Julie Parsonnet

Publication Details

  • Rhesus monkey (Macaca mulatta) model of Helicobacter pylori: Noninvasive detection and derivation of specific-pathogen-free monkeys LABORATORY ANIMAL SCIENCE Solnick, J. V., Canfield, D. R., Yang, S. F., Parsonnet, J. 1999; 49 (2): 197-201


    Development of the rhesus monkey model of Helicobacter pylori has been hampered by problems with serodetection and by the difficulty of identifying specific-pathogen (Helicobacter)-free animals. Our purpose was to determine whether detection could be improved and to determine if pathogen-free monkeys could be derived by nursery rearing.An enzyme-linked immunoabsorbent assay (ELISA) and a [14C]urea breath test were compared to endoscopy to determine H. pylori infection status in rhesus macaques; 18 animals were hand raised in the nursery to determine whether pathogen-free animals could be selected.Helicobacter pylori infection was common in colony-raised young rhesus monkeys and was nearly universal by adulthood. Serodetection, using antigen from rhesus-derived H. pylori strains, was 95% sensitive and 94% specific. The [14C]urea breath test was 96% sensitive and 88% specific for detection of chronic Helicobacter infection in rhesus monkeys. Segregation of newborn animals within the first 24 h of life was a reliable method to obtain pathogen-free rhesus monkeys.Isolation of specific-pathogen-free animals, together with better detection methods, may improve the value of the rhesus monkey model for the study of H. pylori pathogenesis, immune response, and vaccine development.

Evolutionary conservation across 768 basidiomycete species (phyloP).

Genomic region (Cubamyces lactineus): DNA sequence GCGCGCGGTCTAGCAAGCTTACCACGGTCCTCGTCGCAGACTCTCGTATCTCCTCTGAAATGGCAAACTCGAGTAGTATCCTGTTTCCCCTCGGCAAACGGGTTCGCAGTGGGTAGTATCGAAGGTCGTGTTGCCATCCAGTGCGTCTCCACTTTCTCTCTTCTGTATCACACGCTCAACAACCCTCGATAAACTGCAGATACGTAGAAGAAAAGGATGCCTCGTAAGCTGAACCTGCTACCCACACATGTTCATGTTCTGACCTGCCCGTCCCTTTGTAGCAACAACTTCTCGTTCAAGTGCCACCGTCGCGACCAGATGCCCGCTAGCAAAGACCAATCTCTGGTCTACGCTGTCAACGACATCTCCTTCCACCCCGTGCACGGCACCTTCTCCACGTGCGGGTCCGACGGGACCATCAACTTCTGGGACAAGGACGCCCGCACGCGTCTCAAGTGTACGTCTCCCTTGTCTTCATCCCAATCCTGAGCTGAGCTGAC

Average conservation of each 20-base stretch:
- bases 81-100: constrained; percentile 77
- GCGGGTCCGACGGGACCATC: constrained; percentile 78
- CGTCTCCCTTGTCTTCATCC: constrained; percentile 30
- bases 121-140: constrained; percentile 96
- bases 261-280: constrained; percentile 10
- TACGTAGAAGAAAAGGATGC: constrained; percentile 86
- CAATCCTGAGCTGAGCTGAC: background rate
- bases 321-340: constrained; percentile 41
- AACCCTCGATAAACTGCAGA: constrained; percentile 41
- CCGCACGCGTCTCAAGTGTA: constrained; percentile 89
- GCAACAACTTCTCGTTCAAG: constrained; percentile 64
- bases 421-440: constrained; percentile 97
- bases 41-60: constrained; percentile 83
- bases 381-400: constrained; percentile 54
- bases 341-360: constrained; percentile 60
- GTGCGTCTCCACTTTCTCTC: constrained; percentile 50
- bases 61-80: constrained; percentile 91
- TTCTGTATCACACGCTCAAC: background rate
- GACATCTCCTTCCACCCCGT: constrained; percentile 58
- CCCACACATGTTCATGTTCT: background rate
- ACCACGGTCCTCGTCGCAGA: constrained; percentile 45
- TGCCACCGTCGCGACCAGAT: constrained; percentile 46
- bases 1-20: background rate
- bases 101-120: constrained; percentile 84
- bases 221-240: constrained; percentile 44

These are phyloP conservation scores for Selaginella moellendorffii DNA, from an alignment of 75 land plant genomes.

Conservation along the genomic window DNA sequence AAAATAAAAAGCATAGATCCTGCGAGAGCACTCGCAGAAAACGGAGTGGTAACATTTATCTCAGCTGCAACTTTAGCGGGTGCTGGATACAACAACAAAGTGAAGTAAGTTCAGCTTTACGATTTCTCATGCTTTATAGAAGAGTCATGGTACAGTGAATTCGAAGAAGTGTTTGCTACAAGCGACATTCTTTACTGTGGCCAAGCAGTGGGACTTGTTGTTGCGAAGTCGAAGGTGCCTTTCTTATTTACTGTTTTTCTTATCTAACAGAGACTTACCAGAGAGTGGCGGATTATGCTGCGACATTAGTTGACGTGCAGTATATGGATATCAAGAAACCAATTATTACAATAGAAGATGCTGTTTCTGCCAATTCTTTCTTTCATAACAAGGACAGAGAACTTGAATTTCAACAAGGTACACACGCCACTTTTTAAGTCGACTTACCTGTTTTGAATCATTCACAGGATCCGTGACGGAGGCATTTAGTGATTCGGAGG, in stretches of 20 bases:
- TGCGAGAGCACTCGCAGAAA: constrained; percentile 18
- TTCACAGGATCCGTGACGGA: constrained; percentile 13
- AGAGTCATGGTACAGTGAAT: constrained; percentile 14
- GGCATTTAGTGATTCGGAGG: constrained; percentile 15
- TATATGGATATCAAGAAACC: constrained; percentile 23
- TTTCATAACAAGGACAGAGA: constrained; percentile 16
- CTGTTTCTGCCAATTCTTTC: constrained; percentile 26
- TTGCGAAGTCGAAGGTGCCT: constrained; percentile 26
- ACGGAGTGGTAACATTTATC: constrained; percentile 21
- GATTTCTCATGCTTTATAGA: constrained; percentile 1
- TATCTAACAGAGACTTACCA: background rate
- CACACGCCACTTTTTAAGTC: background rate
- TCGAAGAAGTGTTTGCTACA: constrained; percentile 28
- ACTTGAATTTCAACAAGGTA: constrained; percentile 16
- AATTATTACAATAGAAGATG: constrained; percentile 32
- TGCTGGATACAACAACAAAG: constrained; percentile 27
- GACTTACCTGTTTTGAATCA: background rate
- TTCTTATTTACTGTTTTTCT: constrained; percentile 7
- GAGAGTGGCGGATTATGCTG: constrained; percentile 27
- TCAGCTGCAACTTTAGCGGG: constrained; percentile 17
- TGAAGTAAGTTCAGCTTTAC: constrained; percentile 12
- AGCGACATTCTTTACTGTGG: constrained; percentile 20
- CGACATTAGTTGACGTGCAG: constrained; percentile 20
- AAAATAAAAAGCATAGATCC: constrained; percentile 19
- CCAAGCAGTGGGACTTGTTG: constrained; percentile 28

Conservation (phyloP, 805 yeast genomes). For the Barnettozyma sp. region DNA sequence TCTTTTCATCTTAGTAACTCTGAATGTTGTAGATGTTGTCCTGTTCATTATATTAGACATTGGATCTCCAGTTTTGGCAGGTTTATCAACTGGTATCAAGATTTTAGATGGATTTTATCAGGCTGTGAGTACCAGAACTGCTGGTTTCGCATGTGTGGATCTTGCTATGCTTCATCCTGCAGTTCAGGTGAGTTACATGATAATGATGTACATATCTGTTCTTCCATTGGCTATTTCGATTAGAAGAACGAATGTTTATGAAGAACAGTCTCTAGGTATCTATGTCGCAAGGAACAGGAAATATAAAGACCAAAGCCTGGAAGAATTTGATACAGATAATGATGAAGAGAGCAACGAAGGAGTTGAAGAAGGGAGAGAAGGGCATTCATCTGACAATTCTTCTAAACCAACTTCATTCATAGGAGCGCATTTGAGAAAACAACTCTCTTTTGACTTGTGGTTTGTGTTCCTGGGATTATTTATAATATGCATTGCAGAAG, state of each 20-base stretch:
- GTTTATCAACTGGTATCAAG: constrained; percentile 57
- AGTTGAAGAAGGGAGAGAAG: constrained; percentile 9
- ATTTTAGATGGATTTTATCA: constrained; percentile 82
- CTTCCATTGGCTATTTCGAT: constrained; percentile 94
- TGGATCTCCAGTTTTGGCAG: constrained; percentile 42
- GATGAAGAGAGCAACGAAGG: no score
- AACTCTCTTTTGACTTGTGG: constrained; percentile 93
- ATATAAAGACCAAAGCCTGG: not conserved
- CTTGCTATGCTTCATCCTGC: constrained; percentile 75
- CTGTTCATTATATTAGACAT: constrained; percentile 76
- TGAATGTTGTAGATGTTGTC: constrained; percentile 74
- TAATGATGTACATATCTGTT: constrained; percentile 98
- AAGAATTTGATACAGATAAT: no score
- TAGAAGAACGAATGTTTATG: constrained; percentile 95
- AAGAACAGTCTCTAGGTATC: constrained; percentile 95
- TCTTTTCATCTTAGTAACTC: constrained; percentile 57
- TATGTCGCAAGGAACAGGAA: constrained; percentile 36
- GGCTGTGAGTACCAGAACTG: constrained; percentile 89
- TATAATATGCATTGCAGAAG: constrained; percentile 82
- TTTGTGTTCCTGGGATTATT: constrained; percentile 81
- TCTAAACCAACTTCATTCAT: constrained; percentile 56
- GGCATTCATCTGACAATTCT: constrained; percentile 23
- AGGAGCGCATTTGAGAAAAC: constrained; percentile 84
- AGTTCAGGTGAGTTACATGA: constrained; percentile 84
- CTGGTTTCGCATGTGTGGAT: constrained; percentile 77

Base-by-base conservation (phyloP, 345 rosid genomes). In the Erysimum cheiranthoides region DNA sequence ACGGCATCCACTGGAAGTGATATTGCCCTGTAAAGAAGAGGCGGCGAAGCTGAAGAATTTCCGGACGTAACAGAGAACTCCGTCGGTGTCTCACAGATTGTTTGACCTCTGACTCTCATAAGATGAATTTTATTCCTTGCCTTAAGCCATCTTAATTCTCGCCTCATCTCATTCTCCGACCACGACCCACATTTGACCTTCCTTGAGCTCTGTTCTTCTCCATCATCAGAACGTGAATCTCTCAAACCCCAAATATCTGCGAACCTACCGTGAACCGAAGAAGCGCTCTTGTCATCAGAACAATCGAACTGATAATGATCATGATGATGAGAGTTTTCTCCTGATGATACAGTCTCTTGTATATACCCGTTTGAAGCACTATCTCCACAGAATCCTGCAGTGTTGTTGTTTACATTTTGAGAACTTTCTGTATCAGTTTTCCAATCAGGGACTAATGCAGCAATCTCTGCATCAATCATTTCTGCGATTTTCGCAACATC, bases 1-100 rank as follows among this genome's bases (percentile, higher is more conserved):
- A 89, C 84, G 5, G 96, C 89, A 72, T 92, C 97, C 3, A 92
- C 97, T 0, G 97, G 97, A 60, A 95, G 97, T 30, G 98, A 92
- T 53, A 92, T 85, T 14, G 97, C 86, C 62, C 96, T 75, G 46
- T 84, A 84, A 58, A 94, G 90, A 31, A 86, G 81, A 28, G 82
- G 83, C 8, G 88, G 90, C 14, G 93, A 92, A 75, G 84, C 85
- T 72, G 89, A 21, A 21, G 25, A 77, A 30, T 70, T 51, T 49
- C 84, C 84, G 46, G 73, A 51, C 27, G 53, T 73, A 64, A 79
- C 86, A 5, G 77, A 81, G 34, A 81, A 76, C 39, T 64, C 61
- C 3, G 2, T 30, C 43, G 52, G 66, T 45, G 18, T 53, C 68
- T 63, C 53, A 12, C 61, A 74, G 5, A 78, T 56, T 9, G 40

View details for Web of Science ID 000080082000012

    View details for PubMedID 10331550

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